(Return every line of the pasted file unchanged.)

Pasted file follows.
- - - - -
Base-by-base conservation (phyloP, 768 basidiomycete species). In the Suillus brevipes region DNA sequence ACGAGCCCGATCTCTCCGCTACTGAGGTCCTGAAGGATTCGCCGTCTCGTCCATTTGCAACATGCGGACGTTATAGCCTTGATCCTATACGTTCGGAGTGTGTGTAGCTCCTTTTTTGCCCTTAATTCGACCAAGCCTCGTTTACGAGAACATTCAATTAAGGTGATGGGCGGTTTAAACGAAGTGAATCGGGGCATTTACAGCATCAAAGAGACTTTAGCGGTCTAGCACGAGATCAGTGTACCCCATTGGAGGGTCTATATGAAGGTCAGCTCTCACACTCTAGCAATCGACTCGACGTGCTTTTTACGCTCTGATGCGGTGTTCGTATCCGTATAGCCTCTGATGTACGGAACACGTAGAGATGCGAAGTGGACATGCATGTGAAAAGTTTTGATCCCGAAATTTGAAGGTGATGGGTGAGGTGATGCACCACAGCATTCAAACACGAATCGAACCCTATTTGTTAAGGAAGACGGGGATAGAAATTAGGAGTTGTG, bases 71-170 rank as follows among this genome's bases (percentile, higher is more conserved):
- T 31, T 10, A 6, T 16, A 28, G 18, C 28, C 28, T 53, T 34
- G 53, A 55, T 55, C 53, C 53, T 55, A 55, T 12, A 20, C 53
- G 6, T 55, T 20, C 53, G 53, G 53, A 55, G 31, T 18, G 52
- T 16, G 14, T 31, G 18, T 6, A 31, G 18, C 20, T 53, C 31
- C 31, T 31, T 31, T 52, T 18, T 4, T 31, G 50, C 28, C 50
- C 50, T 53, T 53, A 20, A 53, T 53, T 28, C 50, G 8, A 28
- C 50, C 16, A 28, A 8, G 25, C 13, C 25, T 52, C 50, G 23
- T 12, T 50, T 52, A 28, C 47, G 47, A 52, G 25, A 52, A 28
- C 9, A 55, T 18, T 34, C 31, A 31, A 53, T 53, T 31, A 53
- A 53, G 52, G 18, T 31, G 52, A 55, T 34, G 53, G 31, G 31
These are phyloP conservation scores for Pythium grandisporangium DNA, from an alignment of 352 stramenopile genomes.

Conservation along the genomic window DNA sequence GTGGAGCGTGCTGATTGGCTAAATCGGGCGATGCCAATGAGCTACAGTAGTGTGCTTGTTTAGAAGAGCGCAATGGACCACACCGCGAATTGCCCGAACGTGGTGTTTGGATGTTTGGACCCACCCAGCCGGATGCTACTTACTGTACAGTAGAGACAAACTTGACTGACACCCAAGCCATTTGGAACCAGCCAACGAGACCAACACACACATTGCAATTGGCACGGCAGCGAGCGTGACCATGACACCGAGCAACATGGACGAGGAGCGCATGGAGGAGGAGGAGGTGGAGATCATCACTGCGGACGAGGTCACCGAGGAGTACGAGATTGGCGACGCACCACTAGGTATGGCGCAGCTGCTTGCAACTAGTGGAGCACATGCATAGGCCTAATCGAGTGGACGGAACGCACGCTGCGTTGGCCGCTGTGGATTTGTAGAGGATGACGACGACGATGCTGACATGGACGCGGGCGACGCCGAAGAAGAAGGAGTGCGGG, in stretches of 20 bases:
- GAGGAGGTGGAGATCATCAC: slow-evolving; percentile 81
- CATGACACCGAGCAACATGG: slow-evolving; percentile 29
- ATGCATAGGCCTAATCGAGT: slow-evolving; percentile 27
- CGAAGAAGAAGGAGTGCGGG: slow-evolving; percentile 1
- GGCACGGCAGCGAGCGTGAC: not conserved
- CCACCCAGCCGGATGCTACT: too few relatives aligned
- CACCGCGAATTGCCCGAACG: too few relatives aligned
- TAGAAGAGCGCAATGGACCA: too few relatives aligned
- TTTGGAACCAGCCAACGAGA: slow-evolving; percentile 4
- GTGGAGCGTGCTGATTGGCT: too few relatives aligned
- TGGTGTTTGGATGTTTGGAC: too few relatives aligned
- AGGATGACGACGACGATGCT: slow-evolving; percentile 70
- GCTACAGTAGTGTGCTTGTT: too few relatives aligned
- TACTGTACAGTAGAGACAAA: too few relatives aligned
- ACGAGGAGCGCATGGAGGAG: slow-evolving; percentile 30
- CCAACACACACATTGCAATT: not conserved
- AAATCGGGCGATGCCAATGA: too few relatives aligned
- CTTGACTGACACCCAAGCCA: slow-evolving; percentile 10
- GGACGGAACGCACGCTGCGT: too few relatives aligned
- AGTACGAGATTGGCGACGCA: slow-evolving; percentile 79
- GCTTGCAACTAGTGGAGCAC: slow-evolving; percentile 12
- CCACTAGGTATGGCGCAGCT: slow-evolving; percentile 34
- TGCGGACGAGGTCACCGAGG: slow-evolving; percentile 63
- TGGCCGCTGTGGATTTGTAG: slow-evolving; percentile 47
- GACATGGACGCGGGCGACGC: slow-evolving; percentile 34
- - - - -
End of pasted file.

Base-by-base conservation (phyloP, 768 basidiomycete species). In the Suillus brevipes region DNA sequence ACGAGCCCGATCTCTCCGCTACTGAGGTCCTGAAGGATTCGCCGTCTCGTCCATTTGCAACATGCGGACGTTATAGCCTTGATCCTATACGTTCGGAGTGTGTGTAGCTCCTTTTTTGCCCTTAATTCGACCAAGCCTCGTTTACGAGAACATTCAATTAAGGTGATGGGCGGTTTAAACGAAGTGAATCGGGGCATTTACAGCATCAAAGAGACTTTAGCGGTCTAGCACGAGATCAGTGTACCCCATTGGAGGGTCTATATGAAGGTCAGCTCTCACACTCTAGCAATCGACTCGACGTGCTTTTTACGCTCTGATGCGGTGTTCGTATCCGTATAGCCTCTGATGTACGGAACACGTAGAGATGCGAAGTGGACATGCATGTGAAAAGTTTTGATCCCGAAATTTGAAGGTGATGGGTGAGGTGATGCACCACAGCATTCAAACACGAATCGAACCCTATTTGTTAAGGAAGACGGGGATAGAAATTAGGAGTTGTG, bases 71-170 rank as follows among this genome's bases (percentile, higher is more conserved):
- T 31, T 10, A 6, T 16, A 28, G 18, C 28, C 28, T 53, T 34
- G 53, A 55, T 55, C 53, C 53, T 55, A 55, T 12, A 20, C 53
- G 6, T 55, T 20, C 53, G 53, G 53, A 55, G 31, T 18, G 52
- T 16, G 14, T 31, G 18, T 6, A 31, G 18, C 20, T 53, C 31
- C 31, T 31, T 31, T 52, T 18, T 4, T 31, G 50, C 28, C 50
- C 50, T 53, T 53, A 20, A 53, T 53, T 28, C 50, G 8, A 28
- C 50, C 16, A 28, A 8, G 25, C 13, C 25, T 52, C 50, G 23
- T 12, T 50, T 52, A 28, C 47, G 47, A 52, G 25, A 52, A 28
- C 9, A 55, T 18, T 34, C 31, A 31, A 53, T 53, T 31, A 53
- A 53, G 52, G 18, T 31, G 52, A 55, T 34, G 53, G 31, G 31
These are phyloP conservation scores for Pythium grandisporangium DNA, from an alignment of 352 stramenopile genomes.

Conservation along the genomic window DNA sequence GTGGAGCGTGCTGATTGGCTAAATCGGGCGATGCCAATGAGCTACAGTAGTGTGCTTGTTTAGAAGAGCGCAATGGACCACACCGCGAATTGCCCGAACGTGGTGTTTGGATGTTTGGACCCACCCAGCCGGATGCTACTTACTGTACAGTAGAGACAAACTTGACTGACACCCAAGCCATTTGGAACCAGCCAACGAGACCAACACACACATTGCAATTGGCACGGCAGCGAGCGTGACCATGACACCGAGCAACATGGACGAGGAGCGCATGGAGGAGGAGGAGGTGGAGATCATCACTGCGGACGAGGTCACCGAGGAGTACGAGATTGGCGACGCACCACTAGGTATGGCGCAGCTGCTTGCAACTAGTGGAGCACATGCATAGGCCTAATCGAGTGGACGGAACGCACGCTGCGTTGGCCGCTGTGGATTTGTAGAGGATGACGACGACGATGCTGACATGGACGCGGGCGACGCCGAAGAAGAAGGAGTGCGGG, in stretches of 20 bases:
- GAGGAGGTGGAGATCATCAC: slow-evolving; percentile 81
- CATGACACCGAGCAACATGG: slow-evolving; percentile 29
- ATGCATAGGCCTAATCGAGT: slow-evolving; percentile 27
- CGAAGAAGAAGGAGTGCGGG: slow-evolving; percentile 1
- GGCACGGCAGCGAGCGTGAC: not conserved
- CCACCCAGCCGGATGCTACT: too few relatives aligned
- CACCGCGAATTGCCCGAACG: too few relatives aligned
- TAGAAGAGCGCAATGGACCA: too few relatives aligned
- TTTGGAACCAGCCAACGAGA: slow-evolving; percentile 4
- GTGGAGCGTGCTGATTGGCT: too few relatives aligned
- TGGTGTTTGGATGTTTGGAC: too few relatives aligned
- AGGATGACGACGACGATGCT: slow-evolving; percentile 70
- GCTACAGTAGTGTGCTTGTT: too few relatives aligned
- TACTGTACAGTAGAGACAAA: too few relatives aligned
- ACGAGGAGCGCATGGAGGAG: slow-evolving; percentile 30
- CCAACACACACATTGCAATT: not conserved
- AAATCGGGCGATGCCAATGA: too few relatives aligned
- CTTGACTGACACCCAAGCCA: slow-evolving; percentile 10
- GGACGGAACGCACGCTGCGT: too few relatives aligned
- AGTACGAGATTGGCGACGCA: slow-evolving; percentile 79
- GCTTGCAACTAGTGGAGCAC: slow-evolving; percentile 12
- CCACTAGGTATGGCGCAGCT: slow-evolving; percentile 34
- TGCGGACGAGGTCACCGAGG: slow-evolving; percentile 63
- TGGCCGCTGTGGATTTGTAG: slow-evolving; percentile 47
- GACATGGACGCGGGCGACGC: slow-evolving; percentile 34